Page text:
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Secret Intelligence in the European States System, 1918-1989$
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Jonathan Haslam and Karina Urbach

Print publication date: 2013

Print ISBN-13: 9780804783590

Published to Stanford Scholarship Online: September 2014

DOI: 10.11126/stanford/9780804783590.001.0001

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PRINTED FROM STANFORD SCHOLARSHIP ONLINE (www.stanford.universitypressscholarship.com). (c) Copyright Stanford University Press, 2021. All Rights Reserved. An individual user may print out a PDF of a single chapter of a monograph in SSO for personal use.date: 26 February 2021

French Intelligence About the East, 1945–1968

French Intelligence About the East, 1945–1968

Chapter:
(p.128) 4 French Intelligence About the East, 1945–1968
Source:
Secret Intelligence in the European States System, 1918-1989
Author(s):

Georges-Henri Soutou

Publisher:
Stanford University Press
DOI:10.11126/stanford/9780804783590.003.0005

In this chapter, Georges-Henri Soutou emphasizes the problems facing postwar France. Scant resources were a major problem, particularly acute given, not only the magnitude of objectives originally laid down by General de Gaulle, but the poverty of the budget available even after he resumed power. Unable to penetrate the enemy camp and thereby obtain direct access to the intentions of their opponents, French personnel were forced to improvise. The response was quite naturally to focus on the material and the measureable in terms of enemy capabilities rather than the ephemera that emerged when aiming at higher targets relating to intention. Absent this knowledge of what the adversary intended, the searchlight was focused on outward signs of enemy movement in the field of battle, which became something of an art form at allied intelligence in West Berlin.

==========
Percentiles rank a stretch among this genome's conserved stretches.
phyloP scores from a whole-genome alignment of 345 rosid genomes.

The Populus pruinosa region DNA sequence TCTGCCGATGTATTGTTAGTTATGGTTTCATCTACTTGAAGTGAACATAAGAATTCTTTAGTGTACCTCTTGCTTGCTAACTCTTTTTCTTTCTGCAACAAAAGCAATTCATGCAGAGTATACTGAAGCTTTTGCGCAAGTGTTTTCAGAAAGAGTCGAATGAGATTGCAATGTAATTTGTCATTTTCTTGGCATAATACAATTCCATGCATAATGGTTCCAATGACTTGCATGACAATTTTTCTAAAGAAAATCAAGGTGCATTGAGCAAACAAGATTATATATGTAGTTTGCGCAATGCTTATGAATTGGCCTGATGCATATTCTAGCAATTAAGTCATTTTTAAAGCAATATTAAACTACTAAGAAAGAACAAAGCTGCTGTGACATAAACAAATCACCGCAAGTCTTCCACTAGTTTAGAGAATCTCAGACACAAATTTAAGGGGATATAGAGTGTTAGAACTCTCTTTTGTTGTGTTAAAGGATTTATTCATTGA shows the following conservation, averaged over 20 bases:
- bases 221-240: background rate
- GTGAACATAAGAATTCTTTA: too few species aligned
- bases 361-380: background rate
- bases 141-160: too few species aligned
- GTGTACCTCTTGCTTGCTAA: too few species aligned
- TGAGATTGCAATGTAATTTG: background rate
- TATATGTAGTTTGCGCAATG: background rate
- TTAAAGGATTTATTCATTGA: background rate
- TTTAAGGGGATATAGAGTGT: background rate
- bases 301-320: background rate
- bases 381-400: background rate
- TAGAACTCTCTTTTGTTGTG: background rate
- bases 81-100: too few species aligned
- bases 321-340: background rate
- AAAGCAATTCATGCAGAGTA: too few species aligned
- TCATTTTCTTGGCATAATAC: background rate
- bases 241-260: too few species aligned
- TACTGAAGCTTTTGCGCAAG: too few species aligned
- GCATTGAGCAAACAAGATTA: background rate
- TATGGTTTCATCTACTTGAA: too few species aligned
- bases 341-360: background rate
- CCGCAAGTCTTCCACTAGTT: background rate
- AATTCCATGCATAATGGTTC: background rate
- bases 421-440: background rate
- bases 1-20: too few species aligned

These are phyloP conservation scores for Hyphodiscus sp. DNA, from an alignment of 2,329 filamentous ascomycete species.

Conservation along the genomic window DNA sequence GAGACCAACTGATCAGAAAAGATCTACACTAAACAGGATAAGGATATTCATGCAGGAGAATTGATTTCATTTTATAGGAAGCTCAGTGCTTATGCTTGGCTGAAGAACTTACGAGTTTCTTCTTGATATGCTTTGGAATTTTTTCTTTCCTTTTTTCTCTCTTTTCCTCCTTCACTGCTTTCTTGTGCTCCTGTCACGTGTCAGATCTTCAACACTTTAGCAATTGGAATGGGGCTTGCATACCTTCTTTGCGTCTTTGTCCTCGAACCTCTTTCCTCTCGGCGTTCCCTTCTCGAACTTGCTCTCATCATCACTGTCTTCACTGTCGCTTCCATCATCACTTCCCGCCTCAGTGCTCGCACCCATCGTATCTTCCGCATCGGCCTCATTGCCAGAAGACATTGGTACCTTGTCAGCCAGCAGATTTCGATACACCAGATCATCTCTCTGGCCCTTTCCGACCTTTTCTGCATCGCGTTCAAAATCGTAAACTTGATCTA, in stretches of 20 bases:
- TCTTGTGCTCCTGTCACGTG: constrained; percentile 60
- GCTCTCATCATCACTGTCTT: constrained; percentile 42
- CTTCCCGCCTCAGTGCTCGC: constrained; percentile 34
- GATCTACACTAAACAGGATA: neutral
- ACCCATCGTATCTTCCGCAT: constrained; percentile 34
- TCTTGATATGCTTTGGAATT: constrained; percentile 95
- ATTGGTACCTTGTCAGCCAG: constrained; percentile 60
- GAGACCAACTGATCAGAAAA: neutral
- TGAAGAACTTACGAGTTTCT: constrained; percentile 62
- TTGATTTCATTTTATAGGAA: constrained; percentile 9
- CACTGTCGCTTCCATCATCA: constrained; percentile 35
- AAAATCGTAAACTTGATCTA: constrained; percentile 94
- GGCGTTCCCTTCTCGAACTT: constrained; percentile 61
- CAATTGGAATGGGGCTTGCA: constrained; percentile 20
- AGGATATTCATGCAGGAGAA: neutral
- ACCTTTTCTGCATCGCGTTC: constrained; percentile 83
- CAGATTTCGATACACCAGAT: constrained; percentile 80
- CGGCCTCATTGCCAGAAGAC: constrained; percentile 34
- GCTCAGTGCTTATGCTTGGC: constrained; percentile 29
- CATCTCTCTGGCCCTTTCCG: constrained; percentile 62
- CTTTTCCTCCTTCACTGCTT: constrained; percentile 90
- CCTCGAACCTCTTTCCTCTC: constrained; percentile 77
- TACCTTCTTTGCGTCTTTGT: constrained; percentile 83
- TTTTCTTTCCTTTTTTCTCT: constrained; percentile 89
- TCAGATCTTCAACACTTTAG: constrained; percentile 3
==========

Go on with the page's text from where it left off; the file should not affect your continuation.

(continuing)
Keywords:   France, secret intelligence, SDECE, National Defense Intelligence Plan, SGDN, Quai d’Orsay, espionage

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